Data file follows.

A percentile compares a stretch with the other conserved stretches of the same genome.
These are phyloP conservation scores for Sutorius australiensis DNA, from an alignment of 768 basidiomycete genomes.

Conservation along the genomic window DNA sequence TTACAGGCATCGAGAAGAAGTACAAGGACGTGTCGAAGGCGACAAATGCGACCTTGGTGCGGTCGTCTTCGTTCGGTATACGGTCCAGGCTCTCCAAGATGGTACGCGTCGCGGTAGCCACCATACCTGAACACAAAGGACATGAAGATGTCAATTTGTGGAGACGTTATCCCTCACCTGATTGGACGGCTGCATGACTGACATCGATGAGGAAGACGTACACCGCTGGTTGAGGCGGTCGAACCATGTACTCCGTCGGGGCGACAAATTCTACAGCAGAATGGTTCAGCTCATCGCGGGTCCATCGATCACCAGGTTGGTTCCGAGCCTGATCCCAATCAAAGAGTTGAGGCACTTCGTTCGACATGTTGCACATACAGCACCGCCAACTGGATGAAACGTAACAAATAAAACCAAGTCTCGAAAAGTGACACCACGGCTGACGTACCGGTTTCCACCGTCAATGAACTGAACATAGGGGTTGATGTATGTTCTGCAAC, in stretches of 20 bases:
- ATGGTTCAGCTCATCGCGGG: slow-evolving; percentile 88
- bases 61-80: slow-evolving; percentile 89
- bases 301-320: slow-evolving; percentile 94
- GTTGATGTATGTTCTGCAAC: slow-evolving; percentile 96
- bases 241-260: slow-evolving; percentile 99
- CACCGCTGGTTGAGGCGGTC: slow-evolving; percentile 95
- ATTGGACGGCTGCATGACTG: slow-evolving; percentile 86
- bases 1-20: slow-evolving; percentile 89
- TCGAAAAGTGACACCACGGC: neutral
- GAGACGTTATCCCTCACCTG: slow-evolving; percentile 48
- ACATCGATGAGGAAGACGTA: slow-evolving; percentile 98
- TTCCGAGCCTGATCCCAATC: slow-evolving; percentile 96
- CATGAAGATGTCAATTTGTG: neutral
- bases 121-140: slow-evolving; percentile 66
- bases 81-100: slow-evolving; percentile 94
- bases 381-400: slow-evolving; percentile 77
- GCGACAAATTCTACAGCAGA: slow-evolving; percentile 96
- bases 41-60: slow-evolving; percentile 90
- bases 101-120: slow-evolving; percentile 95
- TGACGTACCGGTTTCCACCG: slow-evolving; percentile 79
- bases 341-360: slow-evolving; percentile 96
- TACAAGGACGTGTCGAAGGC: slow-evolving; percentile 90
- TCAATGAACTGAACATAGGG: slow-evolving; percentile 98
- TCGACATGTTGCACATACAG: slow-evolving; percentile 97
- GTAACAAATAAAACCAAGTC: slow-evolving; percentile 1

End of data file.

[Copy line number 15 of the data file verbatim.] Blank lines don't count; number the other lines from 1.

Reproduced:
- TTCCGAGCCTGATCCCAATC: slow-evolving; percentile 96